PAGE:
The report argues that, “governance has always been core to activist hedge funds which often take a more proactive and public stance than long-only managers on poorly governed businesses. A natural extension of this approach might be engagement on issues such as climate change,”. Indeed, one of the largest and longest established activists in London, Sir Christopher Hohn’s The Children’s Investment Fund (TCI), has launched an influential “Say on Climate” initiative, which asks companies for annual climate disclosures, climate transition action plans aligned with the Paris Agreement, and lets shareholders vote on these plans at Annual General Meetings. TCI’s Say on Climate resolutions have been supported by some of the world’s largest asset managers as well as proxy advisor firms such as ISS, which advise asset owners and asset managers on how to vote.

One example of why ESG needs to be tailored to strategies is that climate may be less relevant than other environmental issues for some industrial sectors. For instance, Sweden’s award-winning healthcare long/short manager, Rhenman and Partners, has identified water usage in countries with scarce water, as being an important area to monitor in drug manufacturing, where carbon footprints tend to be quite low. In other generally low carbon sectors, such as information technology and social media, ESG issues such as potential misuse of private data or workforce diversity, might be prioritised over carbon.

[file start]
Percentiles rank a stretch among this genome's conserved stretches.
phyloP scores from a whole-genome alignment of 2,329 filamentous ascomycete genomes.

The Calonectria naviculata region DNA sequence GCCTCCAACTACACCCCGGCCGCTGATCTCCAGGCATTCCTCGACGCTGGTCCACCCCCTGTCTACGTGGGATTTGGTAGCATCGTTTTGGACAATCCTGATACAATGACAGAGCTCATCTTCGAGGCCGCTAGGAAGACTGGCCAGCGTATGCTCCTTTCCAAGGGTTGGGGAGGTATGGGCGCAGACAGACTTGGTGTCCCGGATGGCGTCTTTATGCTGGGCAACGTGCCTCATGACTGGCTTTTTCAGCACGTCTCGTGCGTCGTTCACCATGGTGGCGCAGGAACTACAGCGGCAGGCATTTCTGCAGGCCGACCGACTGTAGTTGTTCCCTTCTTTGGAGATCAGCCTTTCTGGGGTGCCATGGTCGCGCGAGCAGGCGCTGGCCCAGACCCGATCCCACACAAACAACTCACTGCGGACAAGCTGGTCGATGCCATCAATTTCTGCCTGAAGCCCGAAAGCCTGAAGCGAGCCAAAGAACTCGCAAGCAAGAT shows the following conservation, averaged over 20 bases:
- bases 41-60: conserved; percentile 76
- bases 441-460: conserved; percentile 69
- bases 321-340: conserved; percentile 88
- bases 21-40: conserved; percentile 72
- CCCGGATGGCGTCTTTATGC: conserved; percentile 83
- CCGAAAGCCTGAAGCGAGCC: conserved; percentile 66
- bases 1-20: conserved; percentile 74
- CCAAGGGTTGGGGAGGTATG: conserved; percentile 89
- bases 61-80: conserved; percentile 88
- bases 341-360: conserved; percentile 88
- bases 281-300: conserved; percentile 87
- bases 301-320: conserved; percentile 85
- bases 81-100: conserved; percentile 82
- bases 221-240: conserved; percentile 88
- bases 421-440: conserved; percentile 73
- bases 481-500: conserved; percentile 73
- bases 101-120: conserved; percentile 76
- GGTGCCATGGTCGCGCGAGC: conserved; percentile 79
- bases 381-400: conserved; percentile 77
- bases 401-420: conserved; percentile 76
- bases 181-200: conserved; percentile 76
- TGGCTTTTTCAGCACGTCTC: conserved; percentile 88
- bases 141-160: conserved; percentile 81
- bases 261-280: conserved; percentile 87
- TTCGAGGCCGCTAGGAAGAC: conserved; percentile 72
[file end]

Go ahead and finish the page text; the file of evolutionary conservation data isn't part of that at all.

It is in some cases easier to apply ESG to equities than to corporate bonds – where there are usually no voting rights – though some corporate bond strategies do fit into one ESG framework, the EU SFDR (Sustainable Finance Disclosure Regime). For example, Norron, based in Sweden and Norway, is one manager that has designated its investment grade and high yield corporate bond strategies as article 8 under SFDR.